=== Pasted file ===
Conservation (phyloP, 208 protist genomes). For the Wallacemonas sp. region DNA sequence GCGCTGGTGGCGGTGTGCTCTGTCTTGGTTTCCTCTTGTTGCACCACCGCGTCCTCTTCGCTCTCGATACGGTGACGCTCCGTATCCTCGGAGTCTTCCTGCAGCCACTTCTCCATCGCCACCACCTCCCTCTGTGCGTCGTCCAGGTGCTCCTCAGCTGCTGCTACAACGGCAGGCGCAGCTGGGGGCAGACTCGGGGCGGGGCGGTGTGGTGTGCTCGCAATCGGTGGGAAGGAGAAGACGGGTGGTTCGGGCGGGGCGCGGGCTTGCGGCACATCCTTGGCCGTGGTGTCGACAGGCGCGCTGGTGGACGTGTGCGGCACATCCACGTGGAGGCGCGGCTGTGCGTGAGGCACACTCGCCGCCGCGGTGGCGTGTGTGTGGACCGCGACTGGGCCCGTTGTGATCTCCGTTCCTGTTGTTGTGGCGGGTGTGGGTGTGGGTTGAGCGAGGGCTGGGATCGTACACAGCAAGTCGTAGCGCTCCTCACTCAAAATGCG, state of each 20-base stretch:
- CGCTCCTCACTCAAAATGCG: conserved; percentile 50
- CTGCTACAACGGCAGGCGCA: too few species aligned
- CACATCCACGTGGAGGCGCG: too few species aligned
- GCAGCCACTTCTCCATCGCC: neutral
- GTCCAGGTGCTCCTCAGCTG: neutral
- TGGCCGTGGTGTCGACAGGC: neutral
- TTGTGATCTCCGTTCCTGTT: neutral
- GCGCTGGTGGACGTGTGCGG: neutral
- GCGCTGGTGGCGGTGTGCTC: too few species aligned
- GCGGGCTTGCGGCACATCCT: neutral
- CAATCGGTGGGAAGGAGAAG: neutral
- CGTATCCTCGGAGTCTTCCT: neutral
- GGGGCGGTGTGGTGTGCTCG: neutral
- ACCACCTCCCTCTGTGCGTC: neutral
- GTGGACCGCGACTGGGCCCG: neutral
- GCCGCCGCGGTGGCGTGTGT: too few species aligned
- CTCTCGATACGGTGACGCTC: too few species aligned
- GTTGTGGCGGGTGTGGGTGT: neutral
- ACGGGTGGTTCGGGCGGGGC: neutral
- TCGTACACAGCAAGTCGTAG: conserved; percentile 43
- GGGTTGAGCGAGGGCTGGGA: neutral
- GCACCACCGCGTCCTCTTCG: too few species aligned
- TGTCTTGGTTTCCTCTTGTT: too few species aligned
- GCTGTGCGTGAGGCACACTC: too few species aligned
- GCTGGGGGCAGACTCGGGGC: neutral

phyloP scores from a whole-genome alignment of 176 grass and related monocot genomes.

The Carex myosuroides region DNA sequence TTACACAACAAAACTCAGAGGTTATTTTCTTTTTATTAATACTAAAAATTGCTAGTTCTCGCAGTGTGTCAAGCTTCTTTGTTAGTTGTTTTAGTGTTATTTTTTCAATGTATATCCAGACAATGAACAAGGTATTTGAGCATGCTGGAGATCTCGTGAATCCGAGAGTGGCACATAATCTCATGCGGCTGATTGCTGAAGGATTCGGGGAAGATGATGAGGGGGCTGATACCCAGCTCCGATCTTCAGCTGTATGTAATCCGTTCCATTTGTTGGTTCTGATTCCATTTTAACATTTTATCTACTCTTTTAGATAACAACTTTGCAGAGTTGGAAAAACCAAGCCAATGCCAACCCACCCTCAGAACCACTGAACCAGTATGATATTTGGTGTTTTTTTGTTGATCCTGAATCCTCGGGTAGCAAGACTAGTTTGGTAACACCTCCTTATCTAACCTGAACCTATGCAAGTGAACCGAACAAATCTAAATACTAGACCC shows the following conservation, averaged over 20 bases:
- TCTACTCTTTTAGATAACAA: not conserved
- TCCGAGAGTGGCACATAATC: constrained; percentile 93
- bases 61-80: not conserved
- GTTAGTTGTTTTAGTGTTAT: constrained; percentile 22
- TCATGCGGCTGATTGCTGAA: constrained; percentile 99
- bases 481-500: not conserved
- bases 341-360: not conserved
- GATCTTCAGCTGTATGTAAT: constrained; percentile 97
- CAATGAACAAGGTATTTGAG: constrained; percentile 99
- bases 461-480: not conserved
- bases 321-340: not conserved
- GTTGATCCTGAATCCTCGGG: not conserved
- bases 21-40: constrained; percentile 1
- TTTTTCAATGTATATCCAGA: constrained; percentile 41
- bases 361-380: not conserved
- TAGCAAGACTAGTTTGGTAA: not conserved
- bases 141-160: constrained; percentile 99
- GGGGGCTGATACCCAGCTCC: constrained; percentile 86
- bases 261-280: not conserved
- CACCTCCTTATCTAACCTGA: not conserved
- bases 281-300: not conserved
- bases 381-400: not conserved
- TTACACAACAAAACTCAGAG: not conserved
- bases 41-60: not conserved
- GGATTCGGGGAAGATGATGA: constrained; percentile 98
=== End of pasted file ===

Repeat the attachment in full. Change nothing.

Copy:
Conservation (phyloP, 208 protist genomes). For the Wallacemonas sp. region DNA sequence GCGCTGGTGGCGGTGTGCTCTGTCTTGGTTTCCTCTTGTTGCACCACCGCGTCCTCTTCGCTCTCGATACGGTGACGCTCCGTATCCTCGGAGTCTTCCTGCAGCCACTTCTCCATCGCCACCACCTCCCTCTGTGCGTCGTCCAGGTGCTCCTCAGCTGCTGCTACAACGGCAGGCGCAGCTGGGGGCAGACTCGGGGCGGGGCGGTGTGGTGTGCTCGCAATCGGTGGGAAGGAGAAGACGGGTGGTTCGGGCGGGGCGCGGGCTTGCGGCACATCCTTGGCCGTGGTGTCGACAGGCGCGCTGGTGGACGTGTGCGGCACATCCACGTGGAGGCGCGGCTGTGCGTGAGGCACACTCGCCGCCGCGGTGGCGTGTGTGTGGACCGCGACTGGGCCCGTTGTGATCTCCGTTCCTGTTGTTGTGGCGGGTGTGGGTGTGGGTTGAGCGAGGGCTGGGATCGTACACAGCAAGTCGTAGCGCTCCTCACTCAAAATGCG, state of each 20-base stretch:
- CGCTCCTCACTCAAAATGCG: conserved; percentile 50
- CTGCTACAACGGCAGGCGCA: too few species aligned
- CACATCCACGTGGAGGCGCG: too few species aligned
- GCAGCCACTTCTCCATCGCC: neutral
- GTCCAGGTGCTCCTCAGCTG: neutral
- TGGCCGTGGTGTCGACAGGC: neutral
- TTGTGATCTCCGTTCCTGTT: neutral
- GCGCTGGTGGACGTGTGCGG: neutral
- GCGCTGGTGGCGGTGTGCTC: too few species aligned
- GCGGGCTTGCGGCACATCCT: neutral
- CAATCGGTGGGAAGGAGAAG: neutral
- CGTATCCTCGGAGTCTTCCT: neutral
- GGGGCGGTGTGGTGTGCTCG: neutral
- ACCACCTCCCTCTGTGCGTC: neutral
- GTGGACCGCGACTGGGCCCG: neutral
- GCCGCCGCGGTGGCGTGTGT: too few species aligned
- CTCTCGATACGGTGACGCTC: too few species aligned
- GTTGTGGCGGGTGTGGGTGT: neutral
- ACGGGTGGTTCGGGCGGGGC: neutral
- TCGTACACAGCAAGTCGTAG: conserved; percentile 43
- GGGTTGAGCGAGGGCTGGGA: neutral
- GCACCACCGCGTCCTCTTCG: too few species aligned
- TGTCTTGGTTTCCTCTTGTT: too few species aligned
- GCTGTGCGTGAGGCACACTC: too few species aligned
- GCTGGGGGCAGACTCGGGGC: neutral

phyloP scores from a whole-genome alignment of 176 grass and related monocot genomes.

The Carex myosuroides region DNA sequence TTACACAACAAAACTCAGAGGTTATTTTCTTTTTATTAATACTAAAAATTGCTAGTTCTCGCAGTGTGTCAAGCTTCTTTGTTAGTTGTTTTAGTGTTATTTTTTCAATGTATATCCAGACAATGAACAAGGTATTTGAGCATGCTGGAGATCTCGTGAATCCGAGAGTGGCACATAATCTCATGCGGCTGATTGCTGAAGGATTCGGGGAAGATGATGAGGGGGCTGATACCCAGCTCCGATCTTCAGCTGTATGTAATCCGTTCCATTTGTTGGTTCTGATTCCATTTTAACATTTTATCTACTCTTTTAGATAACAACTTTGCAGAGTTGGAAAAACCAAGCCAATGCCAACCCACCCTCAGAACCACTGAACCAGTATGATATTTGGTGTTTTTTTGTTGATCCTGAATCCTCGGGTAGCAAGACTAGTTTGGTAACACCTCCTTATCTAACCTGAACCTATGCAAGTGAACCGAACAAATCTAAATACTAGACCC shows the following conservation, averaged over 20 bases:
- TCTACTCTTTTAGATAACAA: not conserved
- TCCGAGAGTGGCACATAATC: constrained; percentile 93
- bases 61-80: not conserved
- GTTAGTTGTTTTAGTGTTAT: constrained; percentile 22
- TCATGCGGCTGATTGCTGAA: constrained; percentile 99
- bases 481-500: not conserved
- bases 341-360: not conserved
- GATCTTCAGCTGTATGTAAT: constrained; percentile 97
- CAATGAACAAGGTATTTGAG: constrained; percentile 99
- bases 461-480: not conserved
- bases 321-340: not conserved
- GTTGATCCTGAATCCTCGGG: not conserved
- bases 21-40: constrained; percentile 1
- TTTTTCAATGTATATCCAGA: constrained; percentile 41
- bases 361-380: not conserved
- TAGCAAGACTAGTTTGGTAA: not conserved
- bases 141-160: constrained; percentile 99
- GGGGGCTGATACCCAGCTCC: constrained; percentile 86
- bases 261-280: not conserved
- CACCTCCTTATCTAACCTGA: not conserved
- bases 281-300: not conserved
- bases 381-400: not conserved
- TTACACAACAAAACTCAGAG: not conserved
- bases 41-60: not conserved
- GGATTCGGGGAAGATGATGA: constrained; percentile 98